Nor let us forget that every day for these past 10 years Muslim Americans have helped to protect our communities as police and firefighters, including some who join us tonight. Across our federal government, they keep our homeland secure, they guide our intelligence and counterterrorism efforts and they uphold the civil rights and civil liberties of all Americans. So make no mistake, Muslim Americans help to keep us safe.

We see this in the brave service of our men and women in uniform, including thousands of Muslim Americans. In a time of war, they volunteered, knowing they could be sent into harm’s way. Our troops come from every corner of our country, with different backgrounds and different beliefs. But every day they come together and succeed together, as one American team.

During the 10 hard years of war, our troops have served with excellence and with honor. Some have made the ultimate sacrifice, among them Army Spec. Kareem Khan. Galvanized by 9/11 to serve his country, he gave his life in Iraq and now rests with his fellow heroes at Arlington. And we thank Kareem’s mother, Elsheba, for being here again tonight. Like Kareem, this generation has earned its place in history, and I would ask all of our service members here tonight — members of the 9/11 Generation — to stand and accept the thanks of our fellow Americans.

This year and every year, we must ask ourselves: How do we honor these patriots — those who died and those who served? In this season of remembrance, the answer is the same as it was 10 Septembers ago. We must be the America they lived for and the America they died for, the America they sacrificed for.

An America that doesn’t simply tolerate people of different backgrounds and beliefs, but an America where we are enriched by our diversity. An America where we treat one another with respect and with dignity, remembering that here in the United States there is no “them” or “us;” it’s just us. An America where our fundamental freedoms and inalienable rights are not simply preserved, but continually renewed and refreshed — among them the right of every person to worship as they choose. An America that stands up for dignity and the rights of people around the world, whether a young person demanding his or her freedom in the Middle East or North Africa, or a hungry child in the Horn of Africa, where we are working to save lives.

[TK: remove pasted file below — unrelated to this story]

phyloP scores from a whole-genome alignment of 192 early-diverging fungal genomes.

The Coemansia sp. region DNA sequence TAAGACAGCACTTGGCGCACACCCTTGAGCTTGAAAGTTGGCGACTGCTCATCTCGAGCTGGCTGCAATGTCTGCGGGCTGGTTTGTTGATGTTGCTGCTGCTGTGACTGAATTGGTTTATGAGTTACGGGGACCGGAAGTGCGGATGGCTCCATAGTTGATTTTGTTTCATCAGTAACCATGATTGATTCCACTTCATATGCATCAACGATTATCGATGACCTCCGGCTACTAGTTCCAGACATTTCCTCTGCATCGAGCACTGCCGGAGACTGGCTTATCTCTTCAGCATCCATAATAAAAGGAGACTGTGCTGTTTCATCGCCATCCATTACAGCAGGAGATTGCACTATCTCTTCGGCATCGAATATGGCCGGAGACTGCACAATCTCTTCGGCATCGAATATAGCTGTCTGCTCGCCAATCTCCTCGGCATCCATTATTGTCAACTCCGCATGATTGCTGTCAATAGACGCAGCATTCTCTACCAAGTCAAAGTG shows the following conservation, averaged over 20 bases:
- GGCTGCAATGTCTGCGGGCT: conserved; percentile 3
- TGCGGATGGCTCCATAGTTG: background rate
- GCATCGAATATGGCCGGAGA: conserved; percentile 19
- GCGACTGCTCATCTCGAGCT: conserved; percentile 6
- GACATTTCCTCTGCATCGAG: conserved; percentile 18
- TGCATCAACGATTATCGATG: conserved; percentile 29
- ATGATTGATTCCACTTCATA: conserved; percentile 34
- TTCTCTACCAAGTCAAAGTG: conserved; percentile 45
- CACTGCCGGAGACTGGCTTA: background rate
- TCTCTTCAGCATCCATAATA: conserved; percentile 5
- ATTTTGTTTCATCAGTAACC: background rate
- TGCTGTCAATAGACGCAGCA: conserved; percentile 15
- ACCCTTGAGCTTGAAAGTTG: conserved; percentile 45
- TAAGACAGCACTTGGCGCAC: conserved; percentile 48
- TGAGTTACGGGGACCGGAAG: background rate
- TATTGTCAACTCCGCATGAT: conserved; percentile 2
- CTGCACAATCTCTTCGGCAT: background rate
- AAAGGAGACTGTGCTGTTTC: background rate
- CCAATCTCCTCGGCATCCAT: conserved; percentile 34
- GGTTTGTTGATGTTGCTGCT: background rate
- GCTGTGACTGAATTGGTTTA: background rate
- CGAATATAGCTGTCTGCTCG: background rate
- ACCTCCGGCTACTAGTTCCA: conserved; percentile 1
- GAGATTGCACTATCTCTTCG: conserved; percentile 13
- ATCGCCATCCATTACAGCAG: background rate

Put simply, we must be the America that goes forward as one family, like generations before us, pulling together in times of trial, staying true to our core values and emerging even stronger. This is who we are and this is who we must always be.

Tonight, as we near a solemn anniversary, I cannot imagine a more fitting wish for our nation. So God bless you all and God bless the United States of America. Thank you

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Community News (V11-I36)

August 27, 2009 by · Leave a Comment 

Airmen & families celebrate Ramadan

By 1st Lt. Joe Kreidel

18th Wing Public Affairs

8/24/2009 – KADENA AIR BASE, Japan  — “It’s like planning for Christmas while everyone else is going about their business,” said Tech. Sgt. Angela Errahimi, a combat communications chief with the 909th Air Refueling Squadron, about preparing for Ramadan here. This same sense of dislocation is no doubt shared by many military members celebrating Ramadan in places like Okinawa where Islam is by far a minority religion.

Ramadan, which began Aug. 22, is a 30-day fast during which devout Muslims abstain from food, drink, and sex from sunrise to sunset. Ramadan is the preeminent ritual in a faith that gives particular importance to its ritual observances.